When they sleep

I read a poem today, by the Norwegian poet Rolf Jacobsen (1907-1994) :

All people are children when they sleep.
there’s no war in them then.
They open their hands and breathe
in that quiet rhythm heaven has given them.
They pucker their lips like small children
and open their hands halfway,
soldiers and statesmen, servants and masters.
The stars stand guard
and a haze veils the sky,
a few hours when no one will do anybody harm.
If only we could speak to one another then
when our hearts are half-open flowers.
Words like golden bees
would drift in.
– God, teach me the language of sleep.

half-open flowers

If only we could speak to each other then, when our hearts are like half-open flowers, what a difference that could make. What would you be saying differently do you think?

If…

BY RUDYARD KIPLING

If you can keep your head when all about you
Are losing theirs and blaming it on you,
If you can trust yourself when all men doubt you,
But make allowance for their doubting too;
If you can wait and not be tired by waiting,
Or being lied about, don’t deal in lies,
Or being hated, don’t give way to hating,
And yet don’t look too good, nor talk too wise:

If you can dream—and not make dreams your master;
If you can think—and not make thoughts your aim;
If you can meet with Triumph and Disaster
And treat those two impostors just the same;
If you can bear to hear the truth you’ve spoken
Twisted by knaves to make a trap for fools,
Or watch the things you gave your life to, broken,
And stoop and build ’em up with worn-out tools:

If you can make one heap of all your winnings
And risk it on one turn of pitch-and-toss,
And lose, and start again at your beginnings
And never breathe a word about your loss;
If you can force your heart and nerve and sinew
To serve your turn long after they are gone,
And so hold on when there is nothing in you
Except the Will which says to them: ‘Hold on!’

If you can talk with crowds and keep your virtue,
Or walk with Kings—nor lose the common touch,
If neither foes nor loving friends can hurt you,
If all men count with you, but none too much;
If you can fill the unforgiving minute
With sixty seconds’ worth of distance run,
Yours is the Earth and everything that’s in it,
And—which is more—you’ll be a Man, my son!

Thank you Michael Neill for posting that poem. I liked it a lot. But given that I am not a son, or a man, I chose to ignore those words, and read ”you’ll be a Human being, my child!”.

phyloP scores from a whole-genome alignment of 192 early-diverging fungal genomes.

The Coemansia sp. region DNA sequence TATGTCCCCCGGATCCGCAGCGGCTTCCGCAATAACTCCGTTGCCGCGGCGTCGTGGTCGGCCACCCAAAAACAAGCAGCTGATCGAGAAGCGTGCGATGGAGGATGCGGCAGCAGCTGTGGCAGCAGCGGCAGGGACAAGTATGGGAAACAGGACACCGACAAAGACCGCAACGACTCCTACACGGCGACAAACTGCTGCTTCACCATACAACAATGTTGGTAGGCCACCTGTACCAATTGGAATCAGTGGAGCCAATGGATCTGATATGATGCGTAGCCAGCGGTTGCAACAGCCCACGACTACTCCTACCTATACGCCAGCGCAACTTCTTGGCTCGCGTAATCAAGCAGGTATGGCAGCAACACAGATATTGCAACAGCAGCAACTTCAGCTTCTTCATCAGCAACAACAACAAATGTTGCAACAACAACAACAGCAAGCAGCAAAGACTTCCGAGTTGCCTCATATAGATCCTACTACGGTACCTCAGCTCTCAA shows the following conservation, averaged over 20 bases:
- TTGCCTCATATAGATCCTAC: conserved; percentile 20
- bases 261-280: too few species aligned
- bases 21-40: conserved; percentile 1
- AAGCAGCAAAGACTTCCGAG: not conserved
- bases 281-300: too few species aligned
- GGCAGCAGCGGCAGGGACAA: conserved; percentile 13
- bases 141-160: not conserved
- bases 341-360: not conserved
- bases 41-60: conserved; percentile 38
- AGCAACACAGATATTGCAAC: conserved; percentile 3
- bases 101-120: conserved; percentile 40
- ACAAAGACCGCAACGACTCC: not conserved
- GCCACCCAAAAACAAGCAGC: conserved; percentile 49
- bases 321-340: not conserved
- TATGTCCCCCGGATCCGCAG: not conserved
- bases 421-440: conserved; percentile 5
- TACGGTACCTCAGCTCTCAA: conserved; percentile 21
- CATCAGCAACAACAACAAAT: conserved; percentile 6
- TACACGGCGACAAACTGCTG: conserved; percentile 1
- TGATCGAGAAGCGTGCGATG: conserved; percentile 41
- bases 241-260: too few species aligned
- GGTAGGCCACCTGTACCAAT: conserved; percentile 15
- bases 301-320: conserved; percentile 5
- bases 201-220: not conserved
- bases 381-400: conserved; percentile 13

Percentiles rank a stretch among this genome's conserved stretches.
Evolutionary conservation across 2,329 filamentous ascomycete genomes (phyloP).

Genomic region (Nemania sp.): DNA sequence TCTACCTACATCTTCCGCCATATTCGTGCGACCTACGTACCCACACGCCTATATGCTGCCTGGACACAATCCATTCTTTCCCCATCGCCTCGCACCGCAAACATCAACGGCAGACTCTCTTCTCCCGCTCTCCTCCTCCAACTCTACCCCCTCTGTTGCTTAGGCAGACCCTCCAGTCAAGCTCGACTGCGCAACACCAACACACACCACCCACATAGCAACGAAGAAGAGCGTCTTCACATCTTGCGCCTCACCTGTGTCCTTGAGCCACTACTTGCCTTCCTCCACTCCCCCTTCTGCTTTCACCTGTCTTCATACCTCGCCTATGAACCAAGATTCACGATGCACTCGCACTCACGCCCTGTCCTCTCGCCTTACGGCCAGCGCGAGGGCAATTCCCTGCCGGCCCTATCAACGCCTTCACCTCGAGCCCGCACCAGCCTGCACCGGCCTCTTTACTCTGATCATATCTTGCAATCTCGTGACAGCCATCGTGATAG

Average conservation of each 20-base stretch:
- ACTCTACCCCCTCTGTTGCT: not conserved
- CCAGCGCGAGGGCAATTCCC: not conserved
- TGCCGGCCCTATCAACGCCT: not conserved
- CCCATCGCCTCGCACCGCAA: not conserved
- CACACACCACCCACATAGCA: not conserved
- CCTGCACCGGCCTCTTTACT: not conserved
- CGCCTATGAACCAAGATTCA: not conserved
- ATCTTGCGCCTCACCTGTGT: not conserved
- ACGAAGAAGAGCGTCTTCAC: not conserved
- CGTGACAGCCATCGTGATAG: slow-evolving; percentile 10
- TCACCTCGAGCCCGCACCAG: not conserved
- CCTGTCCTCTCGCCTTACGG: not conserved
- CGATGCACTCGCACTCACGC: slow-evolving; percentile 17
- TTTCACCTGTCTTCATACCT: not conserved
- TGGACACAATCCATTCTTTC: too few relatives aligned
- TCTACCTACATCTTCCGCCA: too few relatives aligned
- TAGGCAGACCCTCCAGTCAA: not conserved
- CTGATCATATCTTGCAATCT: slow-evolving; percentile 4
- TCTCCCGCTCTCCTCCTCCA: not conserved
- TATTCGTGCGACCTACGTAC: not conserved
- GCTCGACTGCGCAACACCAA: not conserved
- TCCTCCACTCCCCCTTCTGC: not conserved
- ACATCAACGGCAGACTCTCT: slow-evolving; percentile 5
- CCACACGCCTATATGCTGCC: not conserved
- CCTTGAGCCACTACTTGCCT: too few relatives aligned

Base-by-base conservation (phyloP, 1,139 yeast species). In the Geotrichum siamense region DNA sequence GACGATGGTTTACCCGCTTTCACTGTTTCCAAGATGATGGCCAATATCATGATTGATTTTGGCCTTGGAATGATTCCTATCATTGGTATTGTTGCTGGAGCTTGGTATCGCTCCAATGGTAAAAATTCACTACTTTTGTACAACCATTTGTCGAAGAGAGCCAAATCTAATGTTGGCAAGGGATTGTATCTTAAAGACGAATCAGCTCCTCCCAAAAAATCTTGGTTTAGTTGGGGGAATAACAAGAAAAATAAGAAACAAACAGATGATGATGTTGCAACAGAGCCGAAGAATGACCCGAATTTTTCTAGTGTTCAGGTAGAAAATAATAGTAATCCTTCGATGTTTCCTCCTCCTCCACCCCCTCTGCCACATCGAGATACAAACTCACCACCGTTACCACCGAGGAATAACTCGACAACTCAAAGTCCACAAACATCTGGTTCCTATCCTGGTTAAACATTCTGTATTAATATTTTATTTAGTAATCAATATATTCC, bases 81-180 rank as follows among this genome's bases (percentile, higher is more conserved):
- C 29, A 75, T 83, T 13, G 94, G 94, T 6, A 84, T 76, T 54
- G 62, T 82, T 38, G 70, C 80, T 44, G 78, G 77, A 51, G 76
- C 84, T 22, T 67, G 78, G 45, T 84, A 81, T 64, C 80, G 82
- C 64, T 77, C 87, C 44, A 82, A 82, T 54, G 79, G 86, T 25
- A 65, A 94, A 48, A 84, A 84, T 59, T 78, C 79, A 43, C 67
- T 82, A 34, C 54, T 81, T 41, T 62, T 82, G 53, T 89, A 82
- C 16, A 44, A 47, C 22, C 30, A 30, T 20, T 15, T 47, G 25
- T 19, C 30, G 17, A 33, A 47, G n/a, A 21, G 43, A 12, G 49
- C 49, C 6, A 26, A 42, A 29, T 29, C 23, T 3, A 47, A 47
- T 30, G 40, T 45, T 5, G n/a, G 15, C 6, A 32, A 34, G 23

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Read the poem again, and tell me if you can?

Who would I be…

Alexandra Rydholm posted a poem on her Facebook profile that was so wonderful I immediately asked her if I could credit her in this blog post. Here it is, the most lovely poem, by sculptor Paige Bradley, who makes amazing bronze sculptures as well:

”From the moment we are born, the world tends to have a container already built for us to fit inside: A social security number, a gender, a race, a profession or an I.Q. I ponder if we are more defined by the container we are in, rather than what we are inside. Would we recognize ourselves if we could expand beyond our bodies? Would we still be able to exist if we were authentically un-contained?”
-Paige Bradley

I think a lot about containers, boxes, labels and classifications. I understand the need for them on one hand, not least because they make it easier to talk to each other. They provide a short cut, in a way, which save us from having to explain in more words, what can be summarized in just one. But on the other hand, they put up barriers, limits, restrictions and boundaries that, in many ways I believe, stop us from being all that I am, or at least all I can be.

All these definitions I can attribute to myself: woman, mother, wife, biologist, coach, book reader, blogger, project manager, change agent, caucasian, cat lover, amateur gardener, entrepreneur. And I am sure I can come up with many more.

With this list of attributes, I am assuming you are painting a picture of me in your head? Drawing conclusions as to who and how I am, as a person?

I mean, that’s what I do. But should I? Am I not restricting my ability to see the other person for who he/she truly is? And even worse – am I not restricting myself as well, by adding labels to me? I can honestly say I am more authentic and much more myself now, than I was 15 years ago. But the great thing is I am finding out more and more of myself with each passing day.

20130503-212823.jpgWho would I be to you, if I hadn’t provided you with these labels?

Who would I be to you, if you only saw 100% Helena?

Who would you be, if you strip off your own labels?